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Encyclopedia > Polyxena
Polyxena dies by the hand of Neoptolemus on the tomb of Achilles.
Polyxena dies by the hand of Neoptolemus on the tomb of Achilles.

Polyxena was known to be a beautiful Trojan princess from Greek mythology. She is the youngest daughter of King Priam of Troy and his queen, Hecuba. The Acts of Xanthippe, Polyxena, and Rebecca is an example of New Testament Apocrypha that dates from the third or fourth century. ... Wikipedia does not have an article with this exact name. ... Wikipedia does not have an article with this exact name. ... Neoptolemus Kills Priam Neoptolemus Murdered at Delphi In Greek mythology, Neoptolemus, also Neoptólemos or Pyrrhus, was the son of the warrior Achilles and the princess Deidamea. ... The Wrath of Achilles, by François-Léon Benouville (1821–1859) (Musée Fabre) In Greek mythology, Achilles, also Akhilleus or Achilleus (Ancient Greek ) was a hero of the Trojan War, the central character and greatest warrior of Homers Iliad, which takes for its theme, not the War... Walls of the excavated city of Troy Troy (Ancient Greek Τροία Troia, also Ίλιον Ilion; Latin: Troia, Ilium) is a legendary city and center of the Trojan War, as described in the Trojan War cycle, especially in the Iliad, one of the two epic poems attributed to Homer. ... Princess is the feminine form of prince (from Latin princeps, meaning principal citizen). ... The Oricoli bust of Zeus, King of the Gods, in the collection of the Vatican Museum. ... In Greek mythology, Priam (Greek Πρίαμος) was the king of Troy during the Trojan War, and son of Laomedon. ... Hecuba (also Hekuba or Hekabe) was a Trojan queen in Greek mythology, daughter of Dymas. ...


Polyxena is not in Homer's Iliad, appearing in works by later poets, perhaps to add romance to Homer's austere tale. Homer (Greek Hómēros) was a legendary early Greek poet and aoidos (singer) traditionally credited with the composition of the Iliad and the Odyssey. ... The Iliad (Ancient Greek , Ilias) is, together with the Odyssey, one of two ancient Greek epic poems attributed to Homer, a supposedly blind Ionian poet. ...


An oracle prophesied that Troy would not be defeated if her brother, Prince Troilius, reached the age of twenty. During the Trojan War, Polyxena and Troilius were ambushed and Troilius was killed by the Greek warrior Achilles, who later fell in love with Polyxena. According to some stories, Achilles was killed when visiting her during a truce; others claimed she committed suicide after Achilles' death; and still others tell that Achilles' son, Neoptolemus, sacrificed Polyxena at Achilles' tomb. Her story is told in Hecuba and mentioned in The Trojan Women, both authored by Euripides. An oracle is a person or agency considered to be a source of wise counsel or prophetic opinion; an infallible authority, usually spiritual in nature. ... Troilius, in Greek mythology, was the son of Apollo from Hecuba, wife of King Priam of Troy. ... The fall of Troy by Johann Georg Trautmann (1713–1769) From the collections of the granddukes of Baden, Karlsruhe The Trojan War was a war waged, according to legend, against the city of Troy in Asia Minor (present-day Turkey), by the armies of the Achaeans, after Paris of Troy... The Wrath of Achilles, by François-Léon Benouville (1821–1859) (Musée Fabre) In Greek mythology, Achilles, also Akhilleus or Achilleus (Ancient Greek ) was a hero of the Trojan War, the central character and greatest warrior of Homers Iliad, which takes for its theme, not the War... == T.R.U.C.E == Teachers Resisting Unhealthy Childrens Entertainment. ... Suicide (from Latin sui caedere, to kill oneself) is the act of willfully ending ones own life. ... Neoptolemus Kills Priam Neoptolemus Murdered at Delphi In Greek mythology, Neoptolemus, also Neoptólemos or Pyrrhus, was the son of the warrior Achilles and the princess Deidamea. ... Hecuba is a tragedy by Euripides written c. ... The Trojan Women (in Greek, Troiades) is a tragedy by the Greek playwright Euripides. ... A statue of Euripides Euripides (Greek: Ευριπίδης) (c. ...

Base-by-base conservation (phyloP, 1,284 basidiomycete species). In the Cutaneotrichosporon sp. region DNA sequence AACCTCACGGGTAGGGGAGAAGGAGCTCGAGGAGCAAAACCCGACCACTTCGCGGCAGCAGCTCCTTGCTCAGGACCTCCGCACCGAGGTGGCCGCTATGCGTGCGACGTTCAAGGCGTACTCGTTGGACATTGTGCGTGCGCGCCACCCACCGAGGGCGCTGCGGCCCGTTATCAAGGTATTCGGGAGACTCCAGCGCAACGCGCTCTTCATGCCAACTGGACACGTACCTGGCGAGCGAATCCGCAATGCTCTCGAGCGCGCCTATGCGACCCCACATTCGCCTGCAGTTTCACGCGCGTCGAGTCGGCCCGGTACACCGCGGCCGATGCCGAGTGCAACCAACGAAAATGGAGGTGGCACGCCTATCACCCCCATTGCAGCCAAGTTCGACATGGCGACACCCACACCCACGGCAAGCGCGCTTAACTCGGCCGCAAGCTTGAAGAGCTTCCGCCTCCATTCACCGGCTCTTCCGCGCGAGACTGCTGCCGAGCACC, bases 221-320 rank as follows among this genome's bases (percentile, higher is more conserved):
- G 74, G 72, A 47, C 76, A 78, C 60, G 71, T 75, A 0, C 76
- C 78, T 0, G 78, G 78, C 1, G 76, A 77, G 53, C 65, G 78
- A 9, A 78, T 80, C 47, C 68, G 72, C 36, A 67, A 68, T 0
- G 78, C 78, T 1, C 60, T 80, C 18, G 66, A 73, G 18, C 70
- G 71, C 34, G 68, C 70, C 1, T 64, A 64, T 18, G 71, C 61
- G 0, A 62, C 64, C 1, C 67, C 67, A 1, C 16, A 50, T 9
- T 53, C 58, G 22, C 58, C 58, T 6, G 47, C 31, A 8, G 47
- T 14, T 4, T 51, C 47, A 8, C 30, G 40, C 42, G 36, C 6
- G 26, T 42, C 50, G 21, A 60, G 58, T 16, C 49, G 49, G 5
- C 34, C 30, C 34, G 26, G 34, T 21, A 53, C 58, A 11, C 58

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Polyxena - LoveToKnow 1911 (0 words)
POLYXENA, in Greek legend, daughter of Priam, king of Troy, and Hecuba.
The shade of Achilles afterwards appeared to the returning Greeks in the Thracian Chersonese and demanded the sacrifice of Polyxena, who was put to death by Neoptolemus, son of Achilles, on his father's grave (Ovid, Metam.
According to Philostratus (Heroica, 20, 18), Polyxena fled to the Greeks after the murder of Achilles and committed suicide on his tomb.
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